Malachi 3:17
And they shall be mine, saith the LORD of hosts, in that day when I make up my jewels; and I will spare them, as a man spareth his own son that serveth him.
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(17) And they shall be . . . my jewels.—Better, And they shall be to me, saith the Lord of hosts, a special possession, on the day that I am about to make. “Special possession” (Exodus 19:5).

Day . . . make.—The same expression occurs in Malachi 4:3. (Comp. Psalm 118:24.)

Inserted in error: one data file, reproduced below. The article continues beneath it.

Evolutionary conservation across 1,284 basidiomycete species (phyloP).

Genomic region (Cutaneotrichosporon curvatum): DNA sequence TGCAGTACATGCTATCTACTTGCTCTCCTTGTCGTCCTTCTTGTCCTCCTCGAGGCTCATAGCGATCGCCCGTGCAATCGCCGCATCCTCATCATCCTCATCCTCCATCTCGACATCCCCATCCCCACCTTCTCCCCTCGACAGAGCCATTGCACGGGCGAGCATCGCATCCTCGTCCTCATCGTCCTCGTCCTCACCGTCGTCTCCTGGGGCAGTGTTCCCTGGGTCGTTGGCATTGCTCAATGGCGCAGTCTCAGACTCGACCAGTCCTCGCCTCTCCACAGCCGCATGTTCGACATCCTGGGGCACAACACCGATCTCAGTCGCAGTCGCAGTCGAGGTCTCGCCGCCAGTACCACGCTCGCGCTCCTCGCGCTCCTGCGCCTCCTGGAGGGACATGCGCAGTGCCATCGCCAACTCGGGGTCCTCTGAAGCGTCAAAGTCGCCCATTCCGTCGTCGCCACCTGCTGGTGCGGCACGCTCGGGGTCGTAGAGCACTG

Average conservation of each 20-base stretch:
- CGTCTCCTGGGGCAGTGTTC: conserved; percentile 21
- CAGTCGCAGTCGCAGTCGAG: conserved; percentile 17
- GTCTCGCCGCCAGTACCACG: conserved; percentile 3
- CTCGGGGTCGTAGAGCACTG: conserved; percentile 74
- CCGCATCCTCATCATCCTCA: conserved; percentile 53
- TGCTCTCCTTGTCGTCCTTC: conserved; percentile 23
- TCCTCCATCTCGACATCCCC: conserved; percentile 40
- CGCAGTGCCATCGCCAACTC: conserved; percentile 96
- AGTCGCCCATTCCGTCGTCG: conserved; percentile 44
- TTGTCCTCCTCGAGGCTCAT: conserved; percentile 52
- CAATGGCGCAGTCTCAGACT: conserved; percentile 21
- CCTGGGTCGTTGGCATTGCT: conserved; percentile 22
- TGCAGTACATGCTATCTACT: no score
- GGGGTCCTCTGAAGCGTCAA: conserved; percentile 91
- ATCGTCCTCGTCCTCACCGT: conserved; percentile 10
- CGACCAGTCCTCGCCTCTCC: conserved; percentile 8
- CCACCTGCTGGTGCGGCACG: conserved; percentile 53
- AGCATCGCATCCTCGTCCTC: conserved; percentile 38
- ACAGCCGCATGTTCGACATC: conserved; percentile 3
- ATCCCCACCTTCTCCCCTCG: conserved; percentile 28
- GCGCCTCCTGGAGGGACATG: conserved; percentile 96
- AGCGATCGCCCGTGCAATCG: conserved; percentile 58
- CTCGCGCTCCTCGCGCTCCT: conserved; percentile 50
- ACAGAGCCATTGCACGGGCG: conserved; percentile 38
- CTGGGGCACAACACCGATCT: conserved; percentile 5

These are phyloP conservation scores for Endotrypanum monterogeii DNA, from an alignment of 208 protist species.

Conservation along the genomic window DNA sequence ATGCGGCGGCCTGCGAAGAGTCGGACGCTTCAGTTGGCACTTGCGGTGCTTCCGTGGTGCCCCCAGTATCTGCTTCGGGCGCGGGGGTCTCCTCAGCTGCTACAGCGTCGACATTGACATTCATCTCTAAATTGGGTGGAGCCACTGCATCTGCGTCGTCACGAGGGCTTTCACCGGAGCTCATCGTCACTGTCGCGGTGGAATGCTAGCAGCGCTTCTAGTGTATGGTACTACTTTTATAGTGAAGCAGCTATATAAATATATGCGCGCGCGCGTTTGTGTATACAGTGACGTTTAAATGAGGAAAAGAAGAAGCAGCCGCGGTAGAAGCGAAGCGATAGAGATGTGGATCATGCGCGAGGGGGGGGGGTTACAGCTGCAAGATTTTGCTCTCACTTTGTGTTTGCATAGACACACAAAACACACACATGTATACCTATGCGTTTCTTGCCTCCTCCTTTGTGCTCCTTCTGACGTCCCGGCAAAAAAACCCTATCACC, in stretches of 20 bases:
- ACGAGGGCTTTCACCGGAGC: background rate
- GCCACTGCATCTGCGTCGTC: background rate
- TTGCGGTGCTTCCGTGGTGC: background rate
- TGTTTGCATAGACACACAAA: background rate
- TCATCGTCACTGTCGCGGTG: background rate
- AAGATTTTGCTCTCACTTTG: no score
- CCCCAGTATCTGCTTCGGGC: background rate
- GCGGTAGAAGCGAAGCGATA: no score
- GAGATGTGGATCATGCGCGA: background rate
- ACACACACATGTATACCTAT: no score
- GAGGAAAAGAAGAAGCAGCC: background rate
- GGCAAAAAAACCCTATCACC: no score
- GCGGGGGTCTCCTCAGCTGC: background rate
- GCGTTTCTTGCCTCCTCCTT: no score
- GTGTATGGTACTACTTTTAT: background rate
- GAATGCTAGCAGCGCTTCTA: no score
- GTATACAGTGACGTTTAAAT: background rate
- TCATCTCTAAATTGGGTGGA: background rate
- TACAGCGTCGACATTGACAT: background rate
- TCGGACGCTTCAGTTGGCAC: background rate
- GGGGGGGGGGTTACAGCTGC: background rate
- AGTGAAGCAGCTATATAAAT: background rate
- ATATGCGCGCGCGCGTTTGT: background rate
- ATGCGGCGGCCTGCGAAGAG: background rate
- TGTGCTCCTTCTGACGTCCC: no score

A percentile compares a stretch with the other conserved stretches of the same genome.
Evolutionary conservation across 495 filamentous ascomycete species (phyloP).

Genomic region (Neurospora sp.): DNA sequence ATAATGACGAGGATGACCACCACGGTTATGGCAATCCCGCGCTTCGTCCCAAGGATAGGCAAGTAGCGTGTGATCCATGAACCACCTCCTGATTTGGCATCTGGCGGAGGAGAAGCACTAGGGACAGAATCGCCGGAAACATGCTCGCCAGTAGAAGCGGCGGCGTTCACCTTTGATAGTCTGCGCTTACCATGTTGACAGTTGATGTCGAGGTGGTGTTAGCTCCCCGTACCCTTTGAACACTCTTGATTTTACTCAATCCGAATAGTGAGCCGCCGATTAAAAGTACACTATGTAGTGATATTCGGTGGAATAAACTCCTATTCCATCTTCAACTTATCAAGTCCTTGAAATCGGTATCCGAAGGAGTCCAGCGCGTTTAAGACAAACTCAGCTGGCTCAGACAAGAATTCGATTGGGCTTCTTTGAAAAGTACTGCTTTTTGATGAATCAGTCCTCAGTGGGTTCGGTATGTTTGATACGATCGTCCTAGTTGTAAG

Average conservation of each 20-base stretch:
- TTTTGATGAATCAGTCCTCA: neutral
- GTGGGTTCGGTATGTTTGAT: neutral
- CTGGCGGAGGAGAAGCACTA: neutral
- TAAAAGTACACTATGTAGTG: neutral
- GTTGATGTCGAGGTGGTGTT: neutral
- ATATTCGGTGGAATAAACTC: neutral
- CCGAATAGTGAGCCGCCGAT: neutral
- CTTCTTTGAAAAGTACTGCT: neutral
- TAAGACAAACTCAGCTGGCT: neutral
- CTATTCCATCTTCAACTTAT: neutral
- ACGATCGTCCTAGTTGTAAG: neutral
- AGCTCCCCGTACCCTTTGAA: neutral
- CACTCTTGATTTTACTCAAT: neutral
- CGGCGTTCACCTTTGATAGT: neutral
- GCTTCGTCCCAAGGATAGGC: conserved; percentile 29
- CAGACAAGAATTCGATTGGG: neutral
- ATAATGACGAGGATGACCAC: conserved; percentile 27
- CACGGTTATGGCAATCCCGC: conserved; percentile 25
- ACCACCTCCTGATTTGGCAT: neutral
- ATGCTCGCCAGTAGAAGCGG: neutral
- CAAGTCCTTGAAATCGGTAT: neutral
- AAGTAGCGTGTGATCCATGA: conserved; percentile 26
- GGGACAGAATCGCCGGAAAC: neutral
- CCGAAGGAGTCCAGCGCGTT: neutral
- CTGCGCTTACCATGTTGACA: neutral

3:13-18 Among the Jews at this time, some plainly discovered themselves to be children of the wicked one. The yoke of Christ is easy. But those who work wickedness, tempt God by presumptuous sins. Judge of things as they will appear when the doom of these proud sinners comes to be executed. Those that feared the Lord, spake kindly, for preserving and promoting mutual love, when sin thus abounded. They spake one to another, in the language of those that fear the Lord, and think on his name. As evil communications corrupt good minds and manners, so good communications confirm them. A book of remembrance was written before God. He will take care that his children perish not with those that believe not. They shall be vessels of mercy and honour, when the rest are made vessels of wrath and dishonour. The saints are God's jewels; they are dear to him. He will preserve them as his jewels, when the earth is burned up like dross. Those who now own God for theirs, he will then own for his. It is our duty to serve God with the disposition of children; and he will not have his children trained up in idleness; they must do him service from a principle of love. Even God's children stand in need of sparing mercy. All are righteous or wicked, such as serve God, or such as serve him not: all are going to heaven or to hell. We are often deceived in our opinions concerning both the one and the other; but at the bar of Christ, every man's character will be known. As to ourselves, we have need to think among which we shall have our lot; and, as to others, we must judge nothing before the time. But in the end all the world will confess that those alone were wise and happy, who served the Lord and trusted in Him.And they shall be Mine, saith the Lord of hosts, in that day when I make up My jewels - o the recurrence of the words, עשה אני אשר יום, Malachi 3:21. Hebrew (Malachi 4:3 in English), and the סגלה לי והייתםExo. 19:5; so that we have both phrases elsewhere. In Deuteronomy 7:6, there is the equivalent לעם לו להיות סגלה, and the like, Deuteronomy 14:2; Psalm 135:4.) or perhaps better, "And they shall be to Me, saith the Lord of hosts, in that day which I make (or, in which I do this) a special treasure." "In the day of judgment, those who fear Me and believe and maintain My providence shall be to Me a special treasure, i. e., a people uniquely belonging and precious to Me, blessed in the vision and fruition of Me. For as in the old law, Israel was a special treasure a special people and inheritance of God, chosen out of all nations, so in the new law, Christians, and those who are righteous through grace, are the special treasure of God, and in heaven shall be His special treasure in glory, possessed by God and possessing God.' The "special treasure," is something, much prized, made great store of, and guarded. Such are Christians, bought at a great price, even by the precious Blood of Christ; but much more evidently such shall they be, Malachi says, in all eternity, which that day of final retribution shall decide , "joying in the participation of their Creator, by Whose eternity they are fixed, by Whose truth they are assured, by Whose gift they are holy."